Thursday 8 December 2016

Two firemen killed in Spanish forest blaze

Daniel Woolls in Madrid

Published 14/08/2010 | 05:00

A firefighter tries to extinguish a forest fire near Fornelos de Montes, north-western Spain, early yesterday. Two firefighters died while fighting that fire, authorities said
A firefighter tries to extinguish a forest fire near Fornelos de Montes, north-western Spain, early yesterday. Two firefighters died while fighting that fire, authorities said
A plane dumping water on the inferno

A forest fire fanned by shifting winds killed two firemen in north-western Spain, officials said last night.

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The blaze broke out on Thursday night near a village of some 2,000 people in Pontevedra province, part of Spain's normally cool and misty Galicia region.

Crews brought it under control by midday yesterday after the blaze charred 250 acres of forest.

Crews battling the fire through the night faced strong and constantly shifting winds that made their work harder, the regional government's rural affairs department said. The circumstances of the two men's deaths was not immediately known.

Rural affairs chief Samuel Juarez said arson was suspected as the cause of the fire, saying it was suspicious that four fires had broken out on four consecutive days in the same area.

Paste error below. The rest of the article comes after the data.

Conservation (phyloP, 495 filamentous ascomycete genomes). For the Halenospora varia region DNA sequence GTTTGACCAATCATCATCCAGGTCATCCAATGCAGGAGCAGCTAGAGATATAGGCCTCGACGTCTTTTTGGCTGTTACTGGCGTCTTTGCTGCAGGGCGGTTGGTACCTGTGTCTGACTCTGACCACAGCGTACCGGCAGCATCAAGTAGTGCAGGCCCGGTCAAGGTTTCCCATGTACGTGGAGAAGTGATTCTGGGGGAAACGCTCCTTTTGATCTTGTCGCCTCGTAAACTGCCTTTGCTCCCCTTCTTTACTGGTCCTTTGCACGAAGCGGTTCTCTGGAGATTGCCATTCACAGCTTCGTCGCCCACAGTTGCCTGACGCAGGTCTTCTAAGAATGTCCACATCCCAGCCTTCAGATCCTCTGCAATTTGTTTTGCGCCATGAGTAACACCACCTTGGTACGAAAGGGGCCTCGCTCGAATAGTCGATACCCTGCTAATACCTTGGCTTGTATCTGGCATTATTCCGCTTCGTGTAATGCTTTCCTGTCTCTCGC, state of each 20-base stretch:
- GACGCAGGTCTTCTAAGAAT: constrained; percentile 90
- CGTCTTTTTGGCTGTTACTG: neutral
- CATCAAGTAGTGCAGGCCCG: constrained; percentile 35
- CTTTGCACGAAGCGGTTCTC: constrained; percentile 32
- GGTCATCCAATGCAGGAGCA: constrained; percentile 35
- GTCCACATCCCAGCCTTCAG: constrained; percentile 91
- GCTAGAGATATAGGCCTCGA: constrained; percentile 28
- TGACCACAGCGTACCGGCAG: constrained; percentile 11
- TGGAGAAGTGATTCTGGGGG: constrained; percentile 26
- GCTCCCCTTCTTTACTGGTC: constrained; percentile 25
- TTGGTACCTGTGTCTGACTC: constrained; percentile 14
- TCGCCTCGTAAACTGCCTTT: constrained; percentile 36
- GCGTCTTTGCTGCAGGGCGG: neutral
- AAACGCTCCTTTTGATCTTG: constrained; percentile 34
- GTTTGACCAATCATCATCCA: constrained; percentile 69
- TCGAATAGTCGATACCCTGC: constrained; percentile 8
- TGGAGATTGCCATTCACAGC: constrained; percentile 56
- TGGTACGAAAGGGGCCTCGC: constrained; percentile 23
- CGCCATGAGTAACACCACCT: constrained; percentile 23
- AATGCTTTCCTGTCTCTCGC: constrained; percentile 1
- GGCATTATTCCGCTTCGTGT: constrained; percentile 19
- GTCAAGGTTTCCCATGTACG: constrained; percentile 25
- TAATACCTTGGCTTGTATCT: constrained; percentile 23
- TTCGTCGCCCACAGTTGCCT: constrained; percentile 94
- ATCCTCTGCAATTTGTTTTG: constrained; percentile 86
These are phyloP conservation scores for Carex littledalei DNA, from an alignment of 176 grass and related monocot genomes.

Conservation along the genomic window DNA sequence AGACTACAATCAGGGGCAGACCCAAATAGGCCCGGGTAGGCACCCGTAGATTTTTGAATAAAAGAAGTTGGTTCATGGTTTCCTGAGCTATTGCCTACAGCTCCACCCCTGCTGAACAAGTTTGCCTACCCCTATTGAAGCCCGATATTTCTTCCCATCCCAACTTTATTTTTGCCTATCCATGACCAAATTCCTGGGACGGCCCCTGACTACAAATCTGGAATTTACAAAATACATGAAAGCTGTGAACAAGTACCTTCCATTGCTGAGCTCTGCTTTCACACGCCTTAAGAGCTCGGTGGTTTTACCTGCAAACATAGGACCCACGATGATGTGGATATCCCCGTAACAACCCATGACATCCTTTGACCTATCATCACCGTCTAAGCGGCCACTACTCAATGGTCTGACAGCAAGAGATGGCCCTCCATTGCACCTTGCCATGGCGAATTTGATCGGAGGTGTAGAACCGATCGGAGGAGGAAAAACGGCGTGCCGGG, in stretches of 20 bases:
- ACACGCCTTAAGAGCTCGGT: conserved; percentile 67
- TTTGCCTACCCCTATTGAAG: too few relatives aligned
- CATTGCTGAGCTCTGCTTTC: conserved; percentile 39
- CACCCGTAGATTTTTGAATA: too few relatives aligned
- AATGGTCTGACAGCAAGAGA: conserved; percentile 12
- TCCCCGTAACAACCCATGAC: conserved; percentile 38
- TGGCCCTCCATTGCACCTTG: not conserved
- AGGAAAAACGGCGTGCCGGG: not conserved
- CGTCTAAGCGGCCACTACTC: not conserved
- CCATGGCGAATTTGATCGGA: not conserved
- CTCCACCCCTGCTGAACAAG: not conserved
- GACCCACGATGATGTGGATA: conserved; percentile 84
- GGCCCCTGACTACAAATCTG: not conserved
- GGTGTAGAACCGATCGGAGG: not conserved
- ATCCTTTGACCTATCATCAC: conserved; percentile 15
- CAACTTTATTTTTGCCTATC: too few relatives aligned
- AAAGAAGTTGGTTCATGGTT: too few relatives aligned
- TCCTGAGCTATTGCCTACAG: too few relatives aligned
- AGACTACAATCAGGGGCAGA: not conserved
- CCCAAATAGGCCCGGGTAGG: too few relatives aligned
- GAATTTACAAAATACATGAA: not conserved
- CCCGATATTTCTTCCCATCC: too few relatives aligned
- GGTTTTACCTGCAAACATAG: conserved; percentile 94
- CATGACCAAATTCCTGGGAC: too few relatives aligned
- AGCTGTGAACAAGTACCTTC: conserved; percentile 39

In neighbouring Portugal, the Civil Protection Service said 33 wildfires were burning yesterday afternoon in northern forests and the country's president and prime minister returned from their holidays to visit the operational command centre.

Authorities suspect many of the Portuguese fires were started deliberately, and more than 100 detectives were working on arson investigations.

Police announced the arrest of three shepherds on suspicion of arson, raising to 15 the number of people arrested this summer.

More than 800 firefighters, 260 vehicles and 20 aircraft were put into action.

Authorities said they were most concerned about blazes in the Peneda-Geres and Serra da Estrela national parks, where some wildfires have raged for almost three days.

President Anibal Cavaco Silva suspended his holiday to visit the command centre for the firefighting effort.

"I have seen that the means at our disposal are enough to respond to needs," he said. "The Portuguese have to recognise that the situation is very difficult (and) due to to the high temperatures and low humidity it is likely that (fires) will continue to break out in coming days."

Environment Minister Dulce Passaro said: "The perception I have is that we're doing all we can and that the situation is under control."

Two firefighters also died in separate incidents in Portugal earlier this month. A woman firefighter died after being engulfed by flames in a forest, and another was killed in a road accident.

Wildfires are common in Portugal during the summer. Almost 10,000 fighters and 56 aircraft are on standby this year.

Irish Independent

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